RALEIGH – North Carolina state government has taken important first steps to free health care professionals and facilities from onerous rules that would limit their response to the coronavirus.
But with the virus spreading in North Carolina, state officials can, and should, remove even more barriers to a rapid response, all with an eye toward ensuring easier, faster access to qualified experts. The recommendations are detailed in a policy brief authored by John Locke Foundation Health Care Policy Analyst Jordan Roberts.
Health care is the first focus area of this week’s JLF series of policy briefs. Recommendations keyed to other state policy areas have been released as well, including the state budget (Monday afternoon), K-12 education (Tuesday morning), workers whose jobs are affected (Tuesday afternoon), and red tape/regulations (Wednesday morning).
All briefs and recommendations are available at johnlocke.org.
In Roberts’ health care brief, he lays out four specific actions to reduce impediments and increase supply of much-needed medical expertise.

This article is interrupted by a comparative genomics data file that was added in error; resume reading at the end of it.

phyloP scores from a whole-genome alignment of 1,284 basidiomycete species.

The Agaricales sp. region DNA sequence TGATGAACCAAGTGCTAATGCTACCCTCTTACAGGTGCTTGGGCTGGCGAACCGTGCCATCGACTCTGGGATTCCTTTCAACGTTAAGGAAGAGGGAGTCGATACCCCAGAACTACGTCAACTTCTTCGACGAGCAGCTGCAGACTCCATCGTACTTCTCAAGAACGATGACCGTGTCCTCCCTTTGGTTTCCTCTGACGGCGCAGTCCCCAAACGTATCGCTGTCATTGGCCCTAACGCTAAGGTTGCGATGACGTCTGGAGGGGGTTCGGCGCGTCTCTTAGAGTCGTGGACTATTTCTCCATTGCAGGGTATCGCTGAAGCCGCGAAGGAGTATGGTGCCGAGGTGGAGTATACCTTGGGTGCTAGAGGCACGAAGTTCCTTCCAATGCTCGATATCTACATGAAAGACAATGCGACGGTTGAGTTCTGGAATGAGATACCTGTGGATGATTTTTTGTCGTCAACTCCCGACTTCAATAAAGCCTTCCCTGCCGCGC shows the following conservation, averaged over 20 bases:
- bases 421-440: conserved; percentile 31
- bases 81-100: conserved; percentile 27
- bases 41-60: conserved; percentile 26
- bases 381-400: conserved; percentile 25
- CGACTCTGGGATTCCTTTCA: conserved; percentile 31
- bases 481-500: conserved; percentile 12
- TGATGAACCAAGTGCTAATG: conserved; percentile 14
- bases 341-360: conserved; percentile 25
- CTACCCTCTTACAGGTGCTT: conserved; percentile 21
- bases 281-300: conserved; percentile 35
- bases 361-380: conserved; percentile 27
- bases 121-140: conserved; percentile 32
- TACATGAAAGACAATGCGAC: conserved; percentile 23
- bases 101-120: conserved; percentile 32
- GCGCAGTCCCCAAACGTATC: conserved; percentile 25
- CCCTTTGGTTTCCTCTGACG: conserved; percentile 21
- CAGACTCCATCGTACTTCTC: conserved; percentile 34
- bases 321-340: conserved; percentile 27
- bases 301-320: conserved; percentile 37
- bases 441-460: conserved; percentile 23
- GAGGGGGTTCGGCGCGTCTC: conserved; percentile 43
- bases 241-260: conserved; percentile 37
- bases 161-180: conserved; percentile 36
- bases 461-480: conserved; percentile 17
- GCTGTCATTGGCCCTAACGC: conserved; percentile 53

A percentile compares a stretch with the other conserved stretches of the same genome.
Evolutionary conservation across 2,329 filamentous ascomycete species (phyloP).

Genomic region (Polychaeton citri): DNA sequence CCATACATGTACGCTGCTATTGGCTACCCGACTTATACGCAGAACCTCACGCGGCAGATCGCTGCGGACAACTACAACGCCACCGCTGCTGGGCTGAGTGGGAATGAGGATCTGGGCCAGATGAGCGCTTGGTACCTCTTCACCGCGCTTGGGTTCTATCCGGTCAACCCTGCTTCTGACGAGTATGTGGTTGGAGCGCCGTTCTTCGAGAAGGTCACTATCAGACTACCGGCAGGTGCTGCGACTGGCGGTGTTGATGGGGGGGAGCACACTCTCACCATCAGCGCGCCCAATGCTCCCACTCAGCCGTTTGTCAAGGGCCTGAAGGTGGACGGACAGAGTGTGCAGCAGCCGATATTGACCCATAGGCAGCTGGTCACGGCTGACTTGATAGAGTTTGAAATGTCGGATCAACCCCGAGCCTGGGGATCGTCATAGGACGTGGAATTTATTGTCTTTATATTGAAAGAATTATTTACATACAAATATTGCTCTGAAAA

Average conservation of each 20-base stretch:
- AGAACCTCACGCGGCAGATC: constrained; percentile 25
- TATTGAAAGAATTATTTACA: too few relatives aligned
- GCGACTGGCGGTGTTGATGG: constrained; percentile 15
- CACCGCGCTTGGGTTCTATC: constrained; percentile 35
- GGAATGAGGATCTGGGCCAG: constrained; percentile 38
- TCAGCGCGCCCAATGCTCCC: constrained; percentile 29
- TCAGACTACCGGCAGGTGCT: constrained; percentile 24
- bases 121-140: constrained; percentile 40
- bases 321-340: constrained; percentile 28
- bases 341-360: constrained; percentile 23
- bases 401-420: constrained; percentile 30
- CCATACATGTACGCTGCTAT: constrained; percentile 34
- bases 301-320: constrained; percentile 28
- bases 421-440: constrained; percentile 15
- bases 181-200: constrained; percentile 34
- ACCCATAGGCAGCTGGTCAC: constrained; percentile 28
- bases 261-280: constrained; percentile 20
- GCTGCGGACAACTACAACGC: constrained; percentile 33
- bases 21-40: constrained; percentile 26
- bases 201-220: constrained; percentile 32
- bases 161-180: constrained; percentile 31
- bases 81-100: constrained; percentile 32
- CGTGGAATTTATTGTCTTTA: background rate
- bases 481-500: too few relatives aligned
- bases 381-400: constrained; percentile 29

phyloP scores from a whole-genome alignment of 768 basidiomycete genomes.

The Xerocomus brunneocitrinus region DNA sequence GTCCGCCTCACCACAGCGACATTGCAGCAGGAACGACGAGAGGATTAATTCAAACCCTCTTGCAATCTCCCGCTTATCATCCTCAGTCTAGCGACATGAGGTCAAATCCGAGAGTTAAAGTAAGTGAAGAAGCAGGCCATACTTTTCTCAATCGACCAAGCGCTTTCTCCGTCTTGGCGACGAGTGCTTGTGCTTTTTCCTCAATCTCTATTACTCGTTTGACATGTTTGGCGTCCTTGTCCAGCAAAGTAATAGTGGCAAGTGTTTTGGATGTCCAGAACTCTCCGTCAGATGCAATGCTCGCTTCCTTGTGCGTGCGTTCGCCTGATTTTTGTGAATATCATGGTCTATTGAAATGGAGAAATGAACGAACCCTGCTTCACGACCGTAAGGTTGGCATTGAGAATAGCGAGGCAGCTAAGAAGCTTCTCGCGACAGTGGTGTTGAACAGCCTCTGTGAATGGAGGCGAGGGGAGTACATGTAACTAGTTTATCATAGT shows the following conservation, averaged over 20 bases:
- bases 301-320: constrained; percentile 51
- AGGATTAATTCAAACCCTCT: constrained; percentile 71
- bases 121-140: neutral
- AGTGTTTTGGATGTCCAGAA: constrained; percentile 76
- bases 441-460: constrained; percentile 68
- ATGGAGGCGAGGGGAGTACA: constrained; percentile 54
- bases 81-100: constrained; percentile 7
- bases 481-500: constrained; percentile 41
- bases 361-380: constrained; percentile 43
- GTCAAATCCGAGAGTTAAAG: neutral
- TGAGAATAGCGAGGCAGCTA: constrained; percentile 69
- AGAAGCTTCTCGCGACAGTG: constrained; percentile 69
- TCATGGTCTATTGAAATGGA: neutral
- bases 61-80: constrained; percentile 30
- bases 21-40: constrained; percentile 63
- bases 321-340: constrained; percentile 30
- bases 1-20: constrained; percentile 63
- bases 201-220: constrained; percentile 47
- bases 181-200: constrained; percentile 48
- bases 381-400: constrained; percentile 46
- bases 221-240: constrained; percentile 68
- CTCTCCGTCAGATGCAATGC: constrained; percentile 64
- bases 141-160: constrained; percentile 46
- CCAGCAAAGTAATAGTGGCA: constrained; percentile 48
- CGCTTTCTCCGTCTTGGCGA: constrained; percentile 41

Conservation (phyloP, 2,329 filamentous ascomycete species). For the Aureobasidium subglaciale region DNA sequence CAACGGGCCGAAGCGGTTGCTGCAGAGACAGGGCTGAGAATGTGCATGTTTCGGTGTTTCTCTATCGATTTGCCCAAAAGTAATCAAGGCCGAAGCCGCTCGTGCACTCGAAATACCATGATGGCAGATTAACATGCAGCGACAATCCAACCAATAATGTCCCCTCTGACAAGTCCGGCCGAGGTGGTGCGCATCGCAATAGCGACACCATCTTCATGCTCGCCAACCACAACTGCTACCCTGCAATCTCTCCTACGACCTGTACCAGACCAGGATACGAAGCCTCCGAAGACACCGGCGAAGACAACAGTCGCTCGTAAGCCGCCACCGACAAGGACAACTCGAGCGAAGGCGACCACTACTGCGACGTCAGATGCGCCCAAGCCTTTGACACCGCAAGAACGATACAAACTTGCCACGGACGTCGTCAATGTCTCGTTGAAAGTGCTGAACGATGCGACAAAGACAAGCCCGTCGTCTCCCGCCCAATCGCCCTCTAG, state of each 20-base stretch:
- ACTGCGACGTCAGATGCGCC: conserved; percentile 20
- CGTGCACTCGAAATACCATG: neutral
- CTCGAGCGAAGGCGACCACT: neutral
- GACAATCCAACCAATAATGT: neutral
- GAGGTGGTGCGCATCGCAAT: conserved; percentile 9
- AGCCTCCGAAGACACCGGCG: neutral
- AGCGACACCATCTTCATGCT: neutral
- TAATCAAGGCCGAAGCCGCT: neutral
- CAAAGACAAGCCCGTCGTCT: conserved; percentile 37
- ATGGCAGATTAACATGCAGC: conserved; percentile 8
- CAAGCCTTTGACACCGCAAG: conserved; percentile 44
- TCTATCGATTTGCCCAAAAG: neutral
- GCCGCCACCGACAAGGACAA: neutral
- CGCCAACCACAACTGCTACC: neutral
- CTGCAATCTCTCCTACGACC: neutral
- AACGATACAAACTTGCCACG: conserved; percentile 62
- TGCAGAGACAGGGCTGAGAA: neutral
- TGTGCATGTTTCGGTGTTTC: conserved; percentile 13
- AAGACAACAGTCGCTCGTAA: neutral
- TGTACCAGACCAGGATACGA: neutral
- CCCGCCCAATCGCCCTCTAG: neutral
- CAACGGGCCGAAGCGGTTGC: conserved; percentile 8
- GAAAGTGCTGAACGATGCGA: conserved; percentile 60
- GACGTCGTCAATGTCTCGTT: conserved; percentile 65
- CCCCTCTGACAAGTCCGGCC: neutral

1. Waive requirements for out-of-state telemedicine providers
2. Grant pharmacists the ability to test and prescribe medication for non-chronic conditions
3. Grant nurse practitioners full practice authority
4. Request a Section 1135 Medicaid waiver to eliminate burdensome rules with Medicaid
Roberts also recommends that the temporary actions already made become permanent. Details of his four new recommendations are available in the brief.
“State officials correctly recognize that over-regulation impedes access to care,” Roberts said. “This virus requires a rapid response, and by implementing these common-sense reforms, we can unleash the talent and technology necessary to care for those who are ill and to prevent unnecessary spread of the virus. Let’s do it now.”